And it involves, you know, a, a kind of a unique defect with a Oil drain plug that is popping out. And Hyundai is telling consumers one thing while consumers are being told another thing and they’re, you know, it’s, it’s a tough situation for consumers to be in. And it’s somewhat related to a lot of the major engine problems that we’ve seen with Hyundai Key in the past.
But I will let Joanna explain the situation to you much better than I could. .
Joanna L Johnson: Oh, well thank you very much Michael. Also very happy to be here. So thank you for inviting me and also on behalf of the association where we’re doing all this great work. This issue was something that we researched for three years before submitting the petition, even though we were sure about it right away, three years.
And the reason we waited is because this one is so bizarre as far as defects go. It is the history of automotive service. That if something like a drain plug falls out right after you’ve had service done, you assume that it’s the service provider you just do, and that’s across the aftermarket and dealers and everybody.
You just assume that’s true. What is different here in this case is that these drain plugs fall out after thousands of miles. Okay? Post-service, thousands of miles. It is unheard of. We had to basically survey the entire aftermarket to make sure. That’s why I took three years. We wanted to see all the complaints.
We wanted to talk to consumers. We checked all the boxes. We wanted to make sure we’re like, what is going on? Did you see leakage before? You know, was it leaking after service? Did you go back and have it checked? And again, what is unique about this is there, it pops out thousands of miles after service.
There’s no telltale leakage. There are no malfunction indicator lights that come on before, before this defect appears. That there appear to be two reasons for this, primary reasons for this. And the one would be that these oil drain pan assemblies come preassembled before they’re put on the cars, and they are painted together with a very thick black paint.
So the first problem here is that when you crack, you are cracking the paint to get that plug off. For the first oil change, generally you can’t even tell there’s a gasket on there. There is a factory gasket on there, and it tends to be camouflaged and painted onto the plug or the pan. Most people can’t see it.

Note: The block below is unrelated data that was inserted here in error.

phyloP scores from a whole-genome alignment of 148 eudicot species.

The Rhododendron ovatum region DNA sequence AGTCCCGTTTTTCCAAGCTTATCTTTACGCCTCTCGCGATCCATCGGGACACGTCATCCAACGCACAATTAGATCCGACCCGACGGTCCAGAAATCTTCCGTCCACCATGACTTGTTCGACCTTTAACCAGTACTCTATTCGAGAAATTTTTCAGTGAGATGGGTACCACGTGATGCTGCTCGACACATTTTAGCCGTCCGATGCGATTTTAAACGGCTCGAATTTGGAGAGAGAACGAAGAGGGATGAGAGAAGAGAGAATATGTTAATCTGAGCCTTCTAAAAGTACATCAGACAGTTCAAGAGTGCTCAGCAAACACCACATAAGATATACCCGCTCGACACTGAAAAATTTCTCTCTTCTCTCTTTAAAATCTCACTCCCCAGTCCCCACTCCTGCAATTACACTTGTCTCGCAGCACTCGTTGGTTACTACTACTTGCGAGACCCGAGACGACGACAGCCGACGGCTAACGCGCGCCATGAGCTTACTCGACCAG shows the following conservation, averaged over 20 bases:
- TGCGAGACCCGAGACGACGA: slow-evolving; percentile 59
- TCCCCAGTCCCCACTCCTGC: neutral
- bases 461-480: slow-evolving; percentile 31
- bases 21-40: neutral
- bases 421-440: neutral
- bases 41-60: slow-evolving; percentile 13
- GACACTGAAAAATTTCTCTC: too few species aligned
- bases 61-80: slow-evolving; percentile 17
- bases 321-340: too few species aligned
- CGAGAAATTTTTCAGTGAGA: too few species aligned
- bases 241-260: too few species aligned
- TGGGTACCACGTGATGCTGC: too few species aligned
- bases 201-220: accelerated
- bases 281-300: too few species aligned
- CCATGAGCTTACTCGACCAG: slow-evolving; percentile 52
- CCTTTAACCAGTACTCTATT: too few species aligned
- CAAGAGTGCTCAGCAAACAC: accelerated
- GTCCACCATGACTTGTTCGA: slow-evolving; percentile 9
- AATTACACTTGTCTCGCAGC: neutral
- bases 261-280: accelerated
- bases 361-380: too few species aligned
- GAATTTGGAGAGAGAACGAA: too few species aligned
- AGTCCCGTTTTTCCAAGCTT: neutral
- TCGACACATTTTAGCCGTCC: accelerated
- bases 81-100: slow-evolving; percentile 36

So until we identified this, there were probably many plug outs that were. Attributed or attributable to the fact that there was double gasketing because responsible service providers always make sure there’s a gasket on. Now if you can’t see that there’s a gasket on there, then you’ve got a double gasket.
And I would current, anyone who’s interested in this subject to get a copy of our petition and look at it because we included a link to some fabulous DIYs doing the first oil change on a brand new Kia and they can’t find the gasket and they don’t realize it, but they are double gasketing. The car on video.
Anthony: Wait, so yeah, I’ll, I’ll talk him while Michael’s muted. So let me understand this cuz Michael and I were just talking about this minutes ago. So I bring my Hyundai to, you know, Jiffy Lube. I get it, oil changed and then I drive away 3000 miles later. There’s no hey oil light on saying, Hey, you’re getting loose oil.
Just the plug just falls out completely.
Joanna L Johnson: Yeah. . Yeah. And, and generally at highway speeds,
Anthony: like are there, is it missing threads as well or is it just, just those double gaskets?
Joanna L Johnson: It’s the two, the two reasons are, cuz I got the first one and you’re right, one is because potential double gas skiing, if you’re double gasketed, it’s just not gonna maintain a seal.
Eventually it’s gonna vibrate out. Okay. And the second reason is you, you’ve gotta consider what’s going on with these Hyundai Kia engines. Okay. So we have a, we have a whole range of defects that are going on. with these two and I, and I, I treat them as one, you know, because they share engine platforms, so I just treat it as Hyundai slash Kia, just both.
Sure. Right. So they have, they have connecting rod bearing clearance problems. Okay. I know that sounds, you know, Ooh, that’s very technical. What that, what that means is if you have that, then oil can, can bypass in the engine and get burned away. The engine oil is designed to, to loop around. It’s supposed to go around and around and around and lubricate your engine.
It’s not supposed to sneak out through different engine parts and burn. You don’t want it to burn. If your engine oil’s burning up, you’ve got a problem and you’re gonna have excessive oil consumption. You’re gonna get sludge, right. You’re gonna end up with knock, see, and connecting rod bearing problem gives you, ends up with knock, which is one of the most pervasive defects.
In these cars, knock is vibration. Vibration. So a think about that. You’ve got all this vibration on the road just from the regular roads. Everyone think about how, how much worse the roads have gotten in the past 10 years with all the crazy weather we’re having. The, the roads get bad, the potholes, you’re going up all those things.